A claim for pure economic loss and negligent misstatements

Recognised harm and economic loss

Most losses that occur from tort can be categorised as an economic loss.  

An example being if someone was to negligently crash and destroy someone else’s car in a road traffic accident, then the owner of the car destroyed is said to have suffered an economic loss.  

The car would have inevitably cost some form of payment to purchase, and will therefore cost something to replace, whether this be monetary value or some form of part exchange scheme. 

If a person is injured in an accident that results in them being unable to work due to their injuries or possibly has to take a lower paid job, or a role with far less benefits or bonus schemes, then these people would also be said to have suffered a form of economic loss.  

In both the above examples, the economic loss has been suffered as a result of a physical impact and injury, whether to property or themselves.  

The courts are far stricter when a claim occurs regarding ‘pure economic loss’, which is economic loss that has not been suffered from physical harm or damage.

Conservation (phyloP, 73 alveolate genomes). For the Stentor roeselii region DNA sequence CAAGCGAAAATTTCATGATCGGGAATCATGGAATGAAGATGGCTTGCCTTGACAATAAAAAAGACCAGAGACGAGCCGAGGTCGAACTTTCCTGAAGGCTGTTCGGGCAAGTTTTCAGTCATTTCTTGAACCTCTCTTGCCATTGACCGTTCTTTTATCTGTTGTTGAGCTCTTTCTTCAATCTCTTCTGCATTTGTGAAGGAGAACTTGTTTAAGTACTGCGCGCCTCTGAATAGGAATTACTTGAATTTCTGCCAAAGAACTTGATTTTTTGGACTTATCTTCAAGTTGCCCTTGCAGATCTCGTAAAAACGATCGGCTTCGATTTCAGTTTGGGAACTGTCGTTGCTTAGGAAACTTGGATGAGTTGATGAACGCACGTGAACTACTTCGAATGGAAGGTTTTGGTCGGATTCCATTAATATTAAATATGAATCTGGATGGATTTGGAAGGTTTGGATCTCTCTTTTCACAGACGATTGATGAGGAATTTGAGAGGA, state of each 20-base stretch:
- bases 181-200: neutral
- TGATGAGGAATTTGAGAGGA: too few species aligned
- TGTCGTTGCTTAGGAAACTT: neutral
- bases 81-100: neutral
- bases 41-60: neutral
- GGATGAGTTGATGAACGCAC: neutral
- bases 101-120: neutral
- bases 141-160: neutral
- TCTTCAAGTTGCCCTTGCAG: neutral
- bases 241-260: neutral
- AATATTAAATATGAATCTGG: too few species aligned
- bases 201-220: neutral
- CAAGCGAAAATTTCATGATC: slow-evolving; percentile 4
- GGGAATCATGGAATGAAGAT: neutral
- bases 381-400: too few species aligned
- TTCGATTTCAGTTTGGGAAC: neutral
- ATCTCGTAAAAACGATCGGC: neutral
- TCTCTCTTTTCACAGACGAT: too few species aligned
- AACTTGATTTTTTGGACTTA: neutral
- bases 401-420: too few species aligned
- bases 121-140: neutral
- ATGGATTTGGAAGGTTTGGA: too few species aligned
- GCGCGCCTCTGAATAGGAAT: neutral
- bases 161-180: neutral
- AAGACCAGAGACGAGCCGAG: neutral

Examples of pure economic loss

Let us take a manufacturing company as an example. If an electrical contractor negligently cuts through electric cables in the factory, resulting in the factory being ‘unusable’ for the purpose it is required , then a claim of pure economic loss would be for the potential earnings the company could have gained if the electric capable were not damaged and the factory was usable. 

The courts are very restrictive in their approach to claims of pure economic loss, given that claims regarding, for example, potential earnings could be catastrophically unrealistic in line with the actual damage caused.  

The courts would be faced with ridiculous claims and no proof to support the argument.

The development of claims for pure economic loss

In 1963 the House of Lords held that a claim for pure economic loss could be permitted if the loss was a result from things the defendant had said or information the defendant had provided.  

The House of Lords furthered this by saying a person can make a claim for pure economic loss as a result of negligent misstatements providing there is a special relationship between the parties involved.

Negligent misstatements

For a person to succeed in a claim for pure economic loss as a result of a negligent misstatement the following needs to be proven: 

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For more information on:

  • A special relationship
  • Voluntary assumption of responsibility
  • Reasonable reliance
  • Recovery for economic loss in ‘wills’ cases